May was also another good month to bond fund inflows, which recorded roughly $13 billion in new assets. For the entire second quarter equity fund inflows could reach near $60 billion, with over $35 billion in bond fund inflows during the quarter, according to data from Strategic Insight.
Further NAV gains and inflows during June propelled the US mutual fund industry assets to $7.3 trillion, an increase of $600 billion since the beginning of 2003 and to a level near its high in early 2000. Strategic points to these results and forecasts that if buying trends of funds continue, cash inflows to actively managed stock and bond funds would exceed $200 billion for 2003, elevating this year’s cash flow results near 2000 high volume.
This recent spate of investor spending continues a trend of ongoing sales of bond and stock funds, and stable retention patterns. In fact, two-thirds of stock and bond fund managers attracted positive cash inflows during 2002, with total stock and bond fund new sales rising 4% from 2001 to reach $1.4 trillion, a pace only 12% below their historical highs. Strategic sees similar ratios in 2003.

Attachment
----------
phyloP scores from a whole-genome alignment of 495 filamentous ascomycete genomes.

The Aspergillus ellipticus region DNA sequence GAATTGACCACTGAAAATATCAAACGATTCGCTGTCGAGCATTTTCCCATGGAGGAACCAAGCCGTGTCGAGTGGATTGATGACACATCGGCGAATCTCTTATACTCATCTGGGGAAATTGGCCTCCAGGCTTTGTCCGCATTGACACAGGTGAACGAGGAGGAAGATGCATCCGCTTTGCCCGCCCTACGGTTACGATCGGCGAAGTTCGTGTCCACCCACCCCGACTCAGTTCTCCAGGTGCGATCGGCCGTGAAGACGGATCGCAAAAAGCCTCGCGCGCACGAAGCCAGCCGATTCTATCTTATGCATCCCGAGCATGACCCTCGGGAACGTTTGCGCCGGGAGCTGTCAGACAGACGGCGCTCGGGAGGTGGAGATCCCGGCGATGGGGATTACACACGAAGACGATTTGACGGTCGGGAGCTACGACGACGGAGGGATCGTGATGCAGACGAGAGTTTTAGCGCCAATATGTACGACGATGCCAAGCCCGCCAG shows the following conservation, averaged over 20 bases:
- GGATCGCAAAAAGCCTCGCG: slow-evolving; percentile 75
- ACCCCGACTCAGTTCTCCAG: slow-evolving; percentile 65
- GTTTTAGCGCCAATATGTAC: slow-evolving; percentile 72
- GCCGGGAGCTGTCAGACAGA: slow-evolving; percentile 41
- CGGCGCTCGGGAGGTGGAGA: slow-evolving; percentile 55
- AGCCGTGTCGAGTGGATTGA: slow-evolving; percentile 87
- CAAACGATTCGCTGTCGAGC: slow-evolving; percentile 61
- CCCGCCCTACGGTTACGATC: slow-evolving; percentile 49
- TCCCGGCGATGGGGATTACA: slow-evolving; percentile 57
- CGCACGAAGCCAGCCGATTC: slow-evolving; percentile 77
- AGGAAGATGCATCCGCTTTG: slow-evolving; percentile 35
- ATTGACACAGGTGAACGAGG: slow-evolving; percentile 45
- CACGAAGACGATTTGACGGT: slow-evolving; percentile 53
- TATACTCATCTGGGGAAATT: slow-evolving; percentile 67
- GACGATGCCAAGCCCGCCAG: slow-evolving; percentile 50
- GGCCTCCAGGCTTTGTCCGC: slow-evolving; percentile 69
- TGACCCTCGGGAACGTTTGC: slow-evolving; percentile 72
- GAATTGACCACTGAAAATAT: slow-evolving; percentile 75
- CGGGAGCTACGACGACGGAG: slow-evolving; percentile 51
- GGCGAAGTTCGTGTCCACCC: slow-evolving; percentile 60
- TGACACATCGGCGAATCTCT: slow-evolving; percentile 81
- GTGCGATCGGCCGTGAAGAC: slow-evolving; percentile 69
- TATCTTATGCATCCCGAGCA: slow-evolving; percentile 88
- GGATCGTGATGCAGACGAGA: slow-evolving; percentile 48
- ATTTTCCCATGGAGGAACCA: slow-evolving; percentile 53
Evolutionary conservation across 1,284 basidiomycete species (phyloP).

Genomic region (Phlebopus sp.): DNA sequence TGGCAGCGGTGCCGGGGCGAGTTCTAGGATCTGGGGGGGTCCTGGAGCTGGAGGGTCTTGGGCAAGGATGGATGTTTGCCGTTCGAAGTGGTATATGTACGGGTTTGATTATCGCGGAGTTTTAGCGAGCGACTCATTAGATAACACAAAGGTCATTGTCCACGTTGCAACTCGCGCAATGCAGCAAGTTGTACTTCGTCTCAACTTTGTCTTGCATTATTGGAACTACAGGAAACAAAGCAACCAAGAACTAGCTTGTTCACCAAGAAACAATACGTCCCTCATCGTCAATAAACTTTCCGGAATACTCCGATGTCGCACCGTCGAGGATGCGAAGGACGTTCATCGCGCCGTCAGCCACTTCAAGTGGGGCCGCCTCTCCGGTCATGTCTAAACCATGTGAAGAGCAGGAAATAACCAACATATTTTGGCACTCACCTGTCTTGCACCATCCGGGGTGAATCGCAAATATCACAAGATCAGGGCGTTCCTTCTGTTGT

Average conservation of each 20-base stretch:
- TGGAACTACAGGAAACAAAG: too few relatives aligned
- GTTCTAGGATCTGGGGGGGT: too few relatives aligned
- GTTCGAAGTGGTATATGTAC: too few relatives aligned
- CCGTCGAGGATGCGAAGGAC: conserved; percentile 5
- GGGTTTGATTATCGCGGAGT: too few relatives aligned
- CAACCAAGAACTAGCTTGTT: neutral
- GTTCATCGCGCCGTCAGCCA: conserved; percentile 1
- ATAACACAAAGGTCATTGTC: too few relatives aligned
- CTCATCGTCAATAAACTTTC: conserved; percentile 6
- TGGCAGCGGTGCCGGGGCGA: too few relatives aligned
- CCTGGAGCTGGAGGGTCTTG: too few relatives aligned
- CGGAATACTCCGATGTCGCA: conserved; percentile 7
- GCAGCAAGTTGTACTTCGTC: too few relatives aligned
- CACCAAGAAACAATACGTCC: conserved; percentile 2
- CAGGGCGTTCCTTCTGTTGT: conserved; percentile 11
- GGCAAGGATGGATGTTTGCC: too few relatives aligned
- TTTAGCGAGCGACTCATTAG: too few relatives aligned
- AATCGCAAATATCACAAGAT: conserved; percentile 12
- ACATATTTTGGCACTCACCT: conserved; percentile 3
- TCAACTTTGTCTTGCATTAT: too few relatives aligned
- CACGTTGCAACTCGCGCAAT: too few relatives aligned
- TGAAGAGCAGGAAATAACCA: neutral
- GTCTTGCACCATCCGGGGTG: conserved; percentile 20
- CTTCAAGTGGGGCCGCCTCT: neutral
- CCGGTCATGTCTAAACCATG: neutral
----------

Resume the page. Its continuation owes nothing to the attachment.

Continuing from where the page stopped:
Additionally, bond funds, which reversed their outflows of 2000 and attracted $94 billion in 2001, have continued the winning ways, gaining an additional $161 billion last year; and over $85 billion in so far in 2003.
Strategic points to an increasing demand of bond or balanced funds, diversification needs, steady retirement flows, and a greater respect for mutual funds over individual securities, as some of the reasons driving fund demand lately. For an industry that had largely become equity oriented throughout he bull market, the demand for and growth of lower fee bond funds throughout 2002 and into 2003 have been key developments due to bond funds controlling just one-third of new sales and equity/balanced funds contributed the other two-thirds.